The first shot in this gallery of John hopping in on the shoulder while his coach, Ross Williams, falls in the tube is the best thing we’ve seen today.

During the three week break (one of the longest between CT stops on tour) the rest of the top 34 fraternized amongst the world. Mick Fanning and friends did Octoberfest, Kolohe Andino (featured in this gallery) spray painted his boards in an ode to his most influential surfers, then there was Mr Florence. All we could find of the enigmatic surfer were shots from our dear friend Laserwolf featuring reigning world champ turning Rocky Point lips into proverbial mincemeat.

“It all started yesterday morning,” photographer Martxel Txintxurreta tells Stab. “I was heading to Hossegor from my home in Hondarribia, Basque Country and I sent a message via Instagram to one of the closest friends of John John (Erik Knutson) to ask if they were going to the beach. Once in La Graviere he told me they weren’t going to surf yet, and asked me how the waves looked like and I sent him some videos. Suddenly, they appeared.”

“I got where they were filming and after greeting Erik and Koa Smith – who didn’t surf this session – I got in the water and started shooting. I’ve only been shooting from the water for a year and a half, this three-hour session shooting John, Ross and Kolohe was like a master class in taking water shots.”

For more photos, check out:

As we all know, yesterday was a HUGE day in surfing history.  The first ever WSL wave pool event at Kelly Slater’s Surf Ranch!  Check out the photos and MUST SEE Video on the WSL website:


Click the link to watch this video:

If Mick can ride these softies like a regular shortboard, you can probs surf them like a quality soft top! But, that doesn’t matter; you’re not shooting for six-to-midnight stabs at the lip, you just wanna catch waves, soak rays, perpetuate the lifestyle promoted by Hollister Surf Co. So, here’s Mick tossing his hat into the ever-growing ring of surfer’s entrepreneurial efforts: MF Soft Boards. His portfolio already boasts Balter Beer, Creatures of Leisure, and now, with the help of Mark Mathews, Mick’s going soft—not soft spaceman soft, but summer fun soft, like margarine on sourdough.

“Just before Christmas, while Mark Mathews was laid up in bed (recovering from his mutilated leg), I went down to Sydney and checked in on him,” Mick tells Stab. “He had this soft board laying around his house. I was like, ‘Ah, how sick is this thing?’ He asked me if I wanted one. He was throwing around the idea of selling soft tops, but at that point, he didn’t have a major plan and asked if I wanted to get involved. That’s how MF Soft Boards was born, by going to see Mark.”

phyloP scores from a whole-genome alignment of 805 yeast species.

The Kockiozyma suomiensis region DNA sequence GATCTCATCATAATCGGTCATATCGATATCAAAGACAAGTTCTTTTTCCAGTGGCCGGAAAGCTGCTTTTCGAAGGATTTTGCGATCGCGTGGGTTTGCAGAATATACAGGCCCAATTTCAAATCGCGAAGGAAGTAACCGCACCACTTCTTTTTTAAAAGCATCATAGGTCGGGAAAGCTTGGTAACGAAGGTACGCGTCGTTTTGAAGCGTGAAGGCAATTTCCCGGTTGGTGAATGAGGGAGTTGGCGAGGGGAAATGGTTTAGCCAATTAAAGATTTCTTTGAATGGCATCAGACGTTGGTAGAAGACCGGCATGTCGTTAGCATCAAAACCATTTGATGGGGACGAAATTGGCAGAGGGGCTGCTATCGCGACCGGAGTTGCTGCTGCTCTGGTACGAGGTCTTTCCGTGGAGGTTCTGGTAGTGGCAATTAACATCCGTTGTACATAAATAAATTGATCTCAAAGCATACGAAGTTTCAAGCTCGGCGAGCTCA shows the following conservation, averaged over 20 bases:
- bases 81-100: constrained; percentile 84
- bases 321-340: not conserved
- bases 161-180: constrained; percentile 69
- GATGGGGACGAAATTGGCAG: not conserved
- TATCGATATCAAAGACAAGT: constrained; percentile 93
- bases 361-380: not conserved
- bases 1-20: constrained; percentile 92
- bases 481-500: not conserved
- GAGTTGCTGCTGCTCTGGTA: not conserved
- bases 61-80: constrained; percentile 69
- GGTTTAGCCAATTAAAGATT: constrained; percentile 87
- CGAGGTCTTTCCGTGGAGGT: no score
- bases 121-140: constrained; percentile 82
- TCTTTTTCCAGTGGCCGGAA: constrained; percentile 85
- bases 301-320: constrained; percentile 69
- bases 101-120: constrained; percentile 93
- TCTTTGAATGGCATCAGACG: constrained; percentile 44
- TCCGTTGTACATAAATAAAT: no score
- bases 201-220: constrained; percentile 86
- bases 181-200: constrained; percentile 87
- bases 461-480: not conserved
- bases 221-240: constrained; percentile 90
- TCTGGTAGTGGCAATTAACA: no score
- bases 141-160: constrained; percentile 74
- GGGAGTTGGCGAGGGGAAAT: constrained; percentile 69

Soft tops, by definition, don’t really work well. In the past ten years, companies have been striving to create a foamie that’s manoeuvrable in decent surf and shorebreak. So, last summer in Oz, we conducted an experiment: Stab’s Definitive Guide To Softboards, to analyse this exact issue. But, Mick’s high-performance, and it comes as no surprise that he wants his name attached to a foamie that rival the best in the biz.

“So, we started working with the guys that do all the epoxy’s for Haydenshapes and Chilli,” Mick continues. “They were originally doing it under their own label; once we met they gave me a couple protos to try. They went well and it started to evolve. They asked me if I wanted to call it MF Soft Boards; I was psyched. I surfed on one at Snapper, in proper waves, and it went really good. You can actually turn them like a normal board.”

“My favourite model? Probably the Beastie or the Eugene, but the Little Marley is fun when it’s shitty. They all have FCS II plugs in them too. Which is nice, a soft top goes so much better with real fins.”

These aren’t available until September (just a few short days!), but browse their selection on Facebook, Instagram and, if it pleases you, enter your info here for everything MF Soft Boards.

The East Coast Surfing Championships may be a contest for grinders, but the Final of the Vans Pro QS3,000 was nothing short of a Champions’ Ball.

After all, former CT competitor Keanu Asing faced three former Vans Pro champions — Evan Geiselman, Patrick Gudauskas and Kanoa Igarashi — in the marquee heat. And in building two to three-foot wind chop at First Street Jetty, the Hawaiian put all three of those guys on the ropes with devastating backside flair.

In fact, he comboed the field right off the bat, following up a 7.33 with a 9.00. By the time they were able to break the combo, Asing was too far ahead. At only 24 years old, he is the first surfer to win both a WSL Pro Junior and the QS main event in Virginia Beach’s most prestigious surfing event.

“After getting through some tough heats today, the stars just aligned in that Final,” Asing said. “I just found my rhythm, so I couldn’t be more happy. Those three are ex-champions for a reason, so I took them very seriously. I have the utmost respect for them, and you can never take your opponents lightly.”

While this is Asing’s second QS3,000 victory of the year (he also won in Barbados), vaulting him back into the Top 10 on the QS rankings heading into Europe, it was perhaps Pat Gudauskas who stole the show on Finals Day. In his Semifinal, the Californian posted a perfect 10 and an 18.90 total for the highest single-wave score and heat total of the event — earned for a huge air-reverse and a couple carves all the way to shore.

Vans Pro Men’s QS3,000 Final Results:
1. Keanu Asing (HAW), 16.33, $12,000
2. Patrick Gudauskas (USA), 14.76, $6,000
3. Evan Geiselman (USA), 12.33, $4,500
4. Kanoa Igarashi (USA), 11.13, $3,500